Occupational Health and Safety: An employee may not be discharged (or discriminated against) in retaliation for filing a complaint, instituting a proceeding, testifying in a proceeding, or exercising rights concerning worker health and safety. N.J. Stat. § 34:6A-45.

Schools: An employee of a school may not be retaliated against for reporting harassment or bullying. N.J. Stat. § 18A:37-16.

Ski Lift Safety: An employee may not be discharged (or discriminated against) in retaliation for making a complaint, instituting a proceeding, or testifying in a proceeding concerning ski lift safety. N.J. Stat. § 34:4A-13.

Wage Discrimination (Equal Pay): An employee may not be discharged (or discriminated against) in retaliation for making a complaint, instituting a proceeding, or testifying in a proceeding concerning New Jersey's wage discrimination laws. Under these laws, discrimination in wages on the basis of sex is prohibited. N.J. Stat. § 34:11-56.6.

Workers' Compensation: An employee may not be discharged (or discriminated against) in retaliation for claiming (or attempting to claim) workers' compensation benefits, or testifying in a workers' compensation proceeding. An employer may be fined up to $1,000 and imprisoned for up to 60 days for violations of this statute. N.J. Stat. § 34:15-39.1.

3. How do I file a whistleblower or retaliation claim in New Jersey?

Generally: An employee may file a lawsuit in an appropriate court. The lawsuit must be filed within 2 years of the retaliatory action, unless otherwise specified by statute. If you believe you have a claim, you should contact a lawyer. N.J. Stat. § 2A:14-2.

General Whistleblower Protection: Under the Conscientious Employee Protection Act (CEPA), an employee may file a lawsuit in an appropriate court. The lawsuit must be filed within one year of the retaliatory action. An employee may receive the full array of legal and equitable remedies, including reinstatement, recovery of lost wages, and reinstatement of full fringe benefits. In addition, an employer may be assessed a civil fine and punitive damages. By filing a lawsuit under CEPA, an employee waives all other rights and remedies available under any contract, collective bargaining agreement, or state law. If you believe you have a claim, you should contact a lawyer immediately.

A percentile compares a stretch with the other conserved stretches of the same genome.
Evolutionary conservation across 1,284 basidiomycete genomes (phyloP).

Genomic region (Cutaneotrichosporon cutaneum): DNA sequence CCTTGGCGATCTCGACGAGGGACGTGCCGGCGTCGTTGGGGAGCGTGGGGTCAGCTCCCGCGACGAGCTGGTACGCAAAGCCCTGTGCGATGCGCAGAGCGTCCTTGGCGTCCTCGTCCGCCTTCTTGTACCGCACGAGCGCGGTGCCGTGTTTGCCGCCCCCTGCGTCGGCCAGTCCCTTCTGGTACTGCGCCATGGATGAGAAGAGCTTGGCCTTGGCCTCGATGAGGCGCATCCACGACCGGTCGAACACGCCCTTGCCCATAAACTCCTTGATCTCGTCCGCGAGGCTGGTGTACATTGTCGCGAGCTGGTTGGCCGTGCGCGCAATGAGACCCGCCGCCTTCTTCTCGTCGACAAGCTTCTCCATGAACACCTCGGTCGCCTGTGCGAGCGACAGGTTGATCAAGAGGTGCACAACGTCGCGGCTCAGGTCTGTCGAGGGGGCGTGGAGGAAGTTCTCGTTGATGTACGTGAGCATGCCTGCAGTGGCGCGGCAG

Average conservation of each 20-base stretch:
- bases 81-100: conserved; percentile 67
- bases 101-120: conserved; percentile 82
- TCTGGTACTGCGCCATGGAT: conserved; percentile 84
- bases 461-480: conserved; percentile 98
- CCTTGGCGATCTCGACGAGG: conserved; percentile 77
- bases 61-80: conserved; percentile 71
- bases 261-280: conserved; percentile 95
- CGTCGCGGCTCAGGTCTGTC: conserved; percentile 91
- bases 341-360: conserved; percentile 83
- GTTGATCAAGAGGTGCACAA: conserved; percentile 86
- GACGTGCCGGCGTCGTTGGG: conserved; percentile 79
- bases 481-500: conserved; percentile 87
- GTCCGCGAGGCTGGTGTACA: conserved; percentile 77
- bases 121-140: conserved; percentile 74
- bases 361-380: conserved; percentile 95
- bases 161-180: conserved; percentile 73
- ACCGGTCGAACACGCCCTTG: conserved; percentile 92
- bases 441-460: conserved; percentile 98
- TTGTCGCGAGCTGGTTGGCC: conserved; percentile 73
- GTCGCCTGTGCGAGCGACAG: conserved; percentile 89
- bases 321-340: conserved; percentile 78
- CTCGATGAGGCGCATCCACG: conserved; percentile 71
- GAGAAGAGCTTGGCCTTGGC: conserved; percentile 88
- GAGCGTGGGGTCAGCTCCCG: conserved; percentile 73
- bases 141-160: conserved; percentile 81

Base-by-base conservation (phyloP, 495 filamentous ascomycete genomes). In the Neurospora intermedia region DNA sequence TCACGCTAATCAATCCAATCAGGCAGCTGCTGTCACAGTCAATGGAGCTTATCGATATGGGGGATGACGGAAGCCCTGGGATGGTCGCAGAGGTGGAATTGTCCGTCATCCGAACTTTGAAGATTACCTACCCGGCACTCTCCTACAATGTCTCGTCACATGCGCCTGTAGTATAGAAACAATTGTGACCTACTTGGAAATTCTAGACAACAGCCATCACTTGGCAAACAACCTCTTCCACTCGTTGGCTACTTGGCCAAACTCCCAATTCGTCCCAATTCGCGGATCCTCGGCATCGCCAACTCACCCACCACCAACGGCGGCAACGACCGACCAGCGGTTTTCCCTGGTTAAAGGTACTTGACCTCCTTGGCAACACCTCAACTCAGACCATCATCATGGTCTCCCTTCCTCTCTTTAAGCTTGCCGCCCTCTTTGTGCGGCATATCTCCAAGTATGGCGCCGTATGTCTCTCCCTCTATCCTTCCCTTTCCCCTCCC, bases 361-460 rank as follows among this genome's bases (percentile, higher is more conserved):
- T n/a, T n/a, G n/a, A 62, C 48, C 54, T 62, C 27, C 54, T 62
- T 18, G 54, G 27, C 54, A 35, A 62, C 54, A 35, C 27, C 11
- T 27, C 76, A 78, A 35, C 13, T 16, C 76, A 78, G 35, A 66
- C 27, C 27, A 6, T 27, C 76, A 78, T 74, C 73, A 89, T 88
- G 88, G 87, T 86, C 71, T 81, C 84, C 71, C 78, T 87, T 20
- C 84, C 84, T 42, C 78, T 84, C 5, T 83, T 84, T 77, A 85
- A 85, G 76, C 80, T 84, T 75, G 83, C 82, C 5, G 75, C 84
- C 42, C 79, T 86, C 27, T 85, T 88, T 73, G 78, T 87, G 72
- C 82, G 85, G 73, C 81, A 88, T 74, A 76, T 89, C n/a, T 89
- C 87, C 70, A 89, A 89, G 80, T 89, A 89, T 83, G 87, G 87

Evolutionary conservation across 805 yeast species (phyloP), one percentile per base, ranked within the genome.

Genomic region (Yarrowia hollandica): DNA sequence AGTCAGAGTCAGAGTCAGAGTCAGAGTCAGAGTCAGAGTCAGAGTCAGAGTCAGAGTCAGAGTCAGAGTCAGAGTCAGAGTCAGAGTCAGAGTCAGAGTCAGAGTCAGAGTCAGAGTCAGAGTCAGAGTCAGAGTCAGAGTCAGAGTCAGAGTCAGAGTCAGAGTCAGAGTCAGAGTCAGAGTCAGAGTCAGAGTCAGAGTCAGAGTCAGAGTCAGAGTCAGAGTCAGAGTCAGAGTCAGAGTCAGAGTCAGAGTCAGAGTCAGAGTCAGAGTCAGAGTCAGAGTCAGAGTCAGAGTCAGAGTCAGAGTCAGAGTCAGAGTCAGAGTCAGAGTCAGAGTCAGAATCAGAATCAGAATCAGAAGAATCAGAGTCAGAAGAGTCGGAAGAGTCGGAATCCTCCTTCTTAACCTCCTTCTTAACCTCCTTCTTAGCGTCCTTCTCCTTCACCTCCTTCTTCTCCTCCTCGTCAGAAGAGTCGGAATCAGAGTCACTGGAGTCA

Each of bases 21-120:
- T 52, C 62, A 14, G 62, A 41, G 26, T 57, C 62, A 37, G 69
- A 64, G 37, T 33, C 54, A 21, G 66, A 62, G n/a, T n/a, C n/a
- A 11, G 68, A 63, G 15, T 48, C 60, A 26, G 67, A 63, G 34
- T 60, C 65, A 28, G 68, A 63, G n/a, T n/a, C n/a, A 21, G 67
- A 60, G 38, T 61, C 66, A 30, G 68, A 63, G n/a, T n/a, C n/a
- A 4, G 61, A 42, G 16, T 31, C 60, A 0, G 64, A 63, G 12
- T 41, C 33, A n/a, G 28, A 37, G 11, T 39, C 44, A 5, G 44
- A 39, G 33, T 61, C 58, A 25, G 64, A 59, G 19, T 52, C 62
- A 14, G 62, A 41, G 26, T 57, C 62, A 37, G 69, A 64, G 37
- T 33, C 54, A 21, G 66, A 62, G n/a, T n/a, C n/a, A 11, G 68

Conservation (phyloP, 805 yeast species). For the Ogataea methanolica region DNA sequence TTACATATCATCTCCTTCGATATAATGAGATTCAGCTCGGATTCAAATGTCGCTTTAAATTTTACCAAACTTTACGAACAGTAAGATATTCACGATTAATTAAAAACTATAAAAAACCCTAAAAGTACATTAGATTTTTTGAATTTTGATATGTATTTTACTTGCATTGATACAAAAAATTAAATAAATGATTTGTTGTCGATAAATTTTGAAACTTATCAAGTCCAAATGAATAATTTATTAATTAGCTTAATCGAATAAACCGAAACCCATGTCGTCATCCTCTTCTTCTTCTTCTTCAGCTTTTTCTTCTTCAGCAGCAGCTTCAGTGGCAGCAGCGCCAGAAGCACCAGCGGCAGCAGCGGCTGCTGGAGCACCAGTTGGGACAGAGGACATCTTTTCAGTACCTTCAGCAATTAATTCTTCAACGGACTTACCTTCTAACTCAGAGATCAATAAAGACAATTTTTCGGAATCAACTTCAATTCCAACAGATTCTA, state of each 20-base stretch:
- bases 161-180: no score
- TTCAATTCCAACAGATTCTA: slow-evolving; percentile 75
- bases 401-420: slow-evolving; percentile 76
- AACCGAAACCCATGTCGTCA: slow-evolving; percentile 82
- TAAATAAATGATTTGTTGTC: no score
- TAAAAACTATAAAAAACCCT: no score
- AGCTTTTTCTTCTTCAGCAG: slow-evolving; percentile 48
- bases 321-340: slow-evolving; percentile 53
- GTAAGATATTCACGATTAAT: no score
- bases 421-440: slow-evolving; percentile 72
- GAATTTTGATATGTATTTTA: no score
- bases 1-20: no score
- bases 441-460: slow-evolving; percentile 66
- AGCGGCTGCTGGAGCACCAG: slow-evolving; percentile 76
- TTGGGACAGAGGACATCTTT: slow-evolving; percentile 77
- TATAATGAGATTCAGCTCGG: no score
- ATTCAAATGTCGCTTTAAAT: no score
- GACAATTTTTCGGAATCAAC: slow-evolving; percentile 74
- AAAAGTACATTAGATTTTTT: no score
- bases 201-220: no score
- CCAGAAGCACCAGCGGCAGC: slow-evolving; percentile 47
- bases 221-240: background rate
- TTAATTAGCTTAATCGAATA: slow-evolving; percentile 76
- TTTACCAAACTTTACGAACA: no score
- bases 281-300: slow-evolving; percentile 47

Civil Service: An employee may file a claim with the Civil Service Commission. Appeals should be sent to:

Civil Service Commission
Division of Appeals and Regulatory Affairs
P.O. Box 312
Trenton, New Jersey 08625-0312

If you believe you have a claim, you should contact a lawyer immediately.

Discrimination: An employee may file a signed, written complaint with the New Jersey Division on Civil Rights (DCR). The complaint must be filed within 180 days of the retaliatory action. The complaint must state the name and address of the person alleged to have committed the retaliatory action. An employee may also file a lawsuit in an appropriate court within 2 years of the retaliatory action.

he DCR provides information on how to file a complaint and contact information for your local DCR office.

Hazardous Substances: An employee may file a complaint with the commissioner of the New Jersey Department of Labor. The complaint must be filed within 30 days of the retaliatory action. The Department will investigate and may refer the matter to the Office of Administrative Law, which will hold hearings to resolve the matter. If you believe you have a claim, you should contact the Department of Labor immediately at:

Commissioner
New Jersey Dept. of Labor
John Fitch Plaza
13th Floor, Suite D
P.O. Box 110
Trenton, NJ 08625-0110

Phone: 609-292-2323
Fax: 609-633-9271

Occupational Health and Safety: An employee may file a complaint with the New Jersey Department of Labor. The complaint must be filed within 180 days of the retaliatory action. The Department will investigate and may order appropriate relief, including reinstatement with back pay. If you believe you have a claim, you should contact the Department of Labor immediately. Contact information is provided above.

Workers' Compensation: An employee may file a complaint with the New Jersey Department of Labor. The complaint must be filed within 2 years of the retaliatory action. Alternatively, an employee may file a lawsuit in an appropriate court within 2 years of the retaliatory action.

The Department of Labor, Division of Workers' Compensation operates a web site that provides many brochures and publications explaining the workers' compensation process, and has made the appropriate discrimination complaint form available. The Division of Workers' Compensation can also be reached at:

Division of Workers' Compensation
NJ Department of Labor and Workforce Development
P.O. Box 381
Trenton, New Jersey 08625-0381

Phone: (609) 292-2515
Fax (609) 984-2515
E-mail: dwc@dol.state.nj.us